NATO Secretary General Jens Stoltenberg on Wednesday said that the alliance has decided to start the withdrawal of troops from Afghanistan by May 1.
"Our drawdown will be orderly, coordinated, and deliberate". Stoltenberg said at a joint press conference with the US Secretary of State Antony Blinken and US Secretary of Defense Lloyd J. Austin. “We went into Afghanistan together, we have adjusted our posture together, and we are united in leaving together."
He called the move "the start of a new chapter" in NATO's relationship with Afghanistan, saying "Allies and partners will continue to stand with the Afghan people, but it is now for the Afghan people to build a sustainable peace".
He said NATO forces have been in Afghanistan for almost 20 years.
“Standing shoulder to shoulder, we have paid a high price, in both blood and in treasure. Thousands of our troops from Allied and many partner nations, and from Afghanistan, have paid the ultimate price. Many more have been wounded,” he said. “We have also helped to build the Afghan security forces from scratch. With great bravery and professionalism, they have provided security across their country over the last years,” he said.
Stoltenberg said that over a year ago, NATO has welcomed the US-Taliban agreement and the US-Afghanistan Joint Declaration, adding that since then, they have gradually reduced their troop presence as part of the peace process.
According to him, currently there are around 10,000 troops in Afghanistan – the majority from non-US Allies and partner countries.
“We have been closely consulting on our presence in Afghanistan over the last weeks and months,” the NATO chief. "We plan to complete the drawdown of all our troops within a few months,” he added.
Stoltenberg warned that “any Taliban attacks on our troops during this period will be met with a forceful response.”
US Secretary of State Antony Blinken said they will leave Afghanistan together and "bring our troops home.
“After years of saying that, we will leave at some point, that time has come," Blinken said. "The threat from Al-Qaeda in Afghanistan is significantly degraded. Osama Bin Laden has been brought to justice. We have achieved our original objective."
He said that an indefinite presence of troops will not favor their interests.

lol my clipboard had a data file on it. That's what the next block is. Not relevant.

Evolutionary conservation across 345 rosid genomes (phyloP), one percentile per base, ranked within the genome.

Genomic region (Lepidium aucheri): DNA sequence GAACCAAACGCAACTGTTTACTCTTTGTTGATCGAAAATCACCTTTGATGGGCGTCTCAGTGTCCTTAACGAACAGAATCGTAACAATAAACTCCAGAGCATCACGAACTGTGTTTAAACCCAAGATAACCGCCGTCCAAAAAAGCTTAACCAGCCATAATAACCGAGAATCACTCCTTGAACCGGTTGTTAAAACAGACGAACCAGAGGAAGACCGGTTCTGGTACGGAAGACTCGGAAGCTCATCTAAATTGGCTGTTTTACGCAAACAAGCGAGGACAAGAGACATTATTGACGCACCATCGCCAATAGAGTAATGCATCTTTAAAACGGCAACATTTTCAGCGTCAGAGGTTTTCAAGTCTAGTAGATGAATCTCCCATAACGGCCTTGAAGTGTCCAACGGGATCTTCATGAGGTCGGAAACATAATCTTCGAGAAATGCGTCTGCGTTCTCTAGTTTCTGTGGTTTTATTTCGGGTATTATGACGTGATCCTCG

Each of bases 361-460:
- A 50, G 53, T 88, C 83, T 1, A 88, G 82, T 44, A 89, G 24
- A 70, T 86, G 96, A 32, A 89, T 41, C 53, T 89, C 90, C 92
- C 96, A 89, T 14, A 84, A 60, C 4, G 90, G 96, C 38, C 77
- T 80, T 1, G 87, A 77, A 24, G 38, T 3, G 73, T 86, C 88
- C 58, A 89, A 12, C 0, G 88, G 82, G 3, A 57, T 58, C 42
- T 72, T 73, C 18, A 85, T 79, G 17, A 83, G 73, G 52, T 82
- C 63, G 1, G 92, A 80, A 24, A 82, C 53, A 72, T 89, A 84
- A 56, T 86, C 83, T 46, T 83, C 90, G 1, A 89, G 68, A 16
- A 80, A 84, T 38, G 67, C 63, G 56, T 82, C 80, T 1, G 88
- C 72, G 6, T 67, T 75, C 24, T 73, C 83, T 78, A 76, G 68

“We don't believe that maintaining an indefinite troop presence in Afghanistan, is in our interests, not for the United States, not for NATO and our Allies,” he said.
“We'll pursue a durable, and just political settlement between the government of Afghanistan and the Taliban, and we’ll engage other countries that have a major stake in a stable future for Afghanistan and will now have to step up. after years of NATO underwriting stability,” he mentioned.
Blinken said that the US will continue to support the Afghan government and provide assistance to the Afghan security forces “who have fought and continue to fight valiantly at a great cost on behalf of their country, and we’ll keep investing in the well being the Afghan people.”
“We’ll bring our diplomatic and development resources to bear, to protect and build upon the gains that the Afghan people have made in recent years,” he said.
Blinken said the United States will continue support for the rights of Afghan women and girls, minorities advocating for their meaningful participation in the ongoing negotiations, and their equal representation throughout society.
"We’ll maintain significant humanitarian assistance to those in need," he said.
Meanwhile, US Defense Secretary Lloyd J. Austin said that their troops have accomplished the mission that they were sent to Afghanistan to accomplish.
“And they have much for which to be proud. Their services and their sacrifices, alongside those of our Resolute Support and Afghan partners, make possible the greatly diminished threat to all of our homelands from Al-Qaeda and other terrorist groups,” he said.
US President Joe Biden on Wednesday announced the full withdrawal of United States troops from Afghanistan, who have stayed in the country for nearly 20 years, an announcement that was accompanied by concerns of plunging the war-ravaged country into a new civil war.
Biden said that it has been 10 years since Osama Bin Laden's death, and it is time to end America's war in the country and to bring US troops home.
“We will begin our withdrawal on May 1,” Biden said, adding that it will not be a “hasty rush to the exit,” and if the Taliban attacks, the US will defend itself and partners with “all the tools at our disposal.”
Announcing a full withdrawal from the country, Biden said, "We went to Afghanistan because of a horrific attack that happened 20 years ago."
"That cannot explain why we should remain there in 2021," he added.